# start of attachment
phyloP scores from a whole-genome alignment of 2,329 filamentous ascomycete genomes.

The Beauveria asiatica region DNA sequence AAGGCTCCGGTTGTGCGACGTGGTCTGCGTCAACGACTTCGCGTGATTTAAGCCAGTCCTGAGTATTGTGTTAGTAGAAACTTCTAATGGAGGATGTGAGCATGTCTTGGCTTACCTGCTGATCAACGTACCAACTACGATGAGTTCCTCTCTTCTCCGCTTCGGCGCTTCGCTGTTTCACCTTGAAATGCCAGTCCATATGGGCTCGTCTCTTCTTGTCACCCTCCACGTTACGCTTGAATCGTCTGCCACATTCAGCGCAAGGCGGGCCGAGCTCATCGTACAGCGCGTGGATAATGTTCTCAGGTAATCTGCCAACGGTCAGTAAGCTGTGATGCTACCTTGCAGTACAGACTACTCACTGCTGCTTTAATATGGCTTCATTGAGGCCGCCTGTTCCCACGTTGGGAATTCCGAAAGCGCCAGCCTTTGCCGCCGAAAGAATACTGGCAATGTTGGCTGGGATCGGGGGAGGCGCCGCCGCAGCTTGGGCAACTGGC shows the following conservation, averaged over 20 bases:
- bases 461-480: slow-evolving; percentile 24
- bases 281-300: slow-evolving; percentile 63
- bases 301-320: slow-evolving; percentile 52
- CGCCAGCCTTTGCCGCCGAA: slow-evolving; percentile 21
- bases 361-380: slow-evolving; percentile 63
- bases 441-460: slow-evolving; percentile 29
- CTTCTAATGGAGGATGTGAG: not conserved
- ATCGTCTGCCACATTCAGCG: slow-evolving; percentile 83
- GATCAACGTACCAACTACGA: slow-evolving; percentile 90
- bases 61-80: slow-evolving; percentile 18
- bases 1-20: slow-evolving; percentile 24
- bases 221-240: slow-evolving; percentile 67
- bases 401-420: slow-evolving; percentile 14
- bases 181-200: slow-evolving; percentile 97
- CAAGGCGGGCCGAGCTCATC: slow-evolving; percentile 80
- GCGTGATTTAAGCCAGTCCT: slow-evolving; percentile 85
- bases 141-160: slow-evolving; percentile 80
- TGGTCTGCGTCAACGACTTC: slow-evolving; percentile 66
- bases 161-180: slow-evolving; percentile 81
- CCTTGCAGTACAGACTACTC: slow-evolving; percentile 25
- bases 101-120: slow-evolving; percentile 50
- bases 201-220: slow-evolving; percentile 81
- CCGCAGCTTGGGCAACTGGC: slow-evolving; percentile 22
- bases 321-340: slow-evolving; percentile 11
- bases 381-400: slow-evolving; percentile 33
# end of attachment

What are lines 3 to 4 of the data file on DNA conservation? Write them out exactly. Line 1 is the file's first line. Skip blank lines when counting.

- bases 461-480: slow-evolving; percentile 24
- bases 281-300: slow-evolving; percentile 63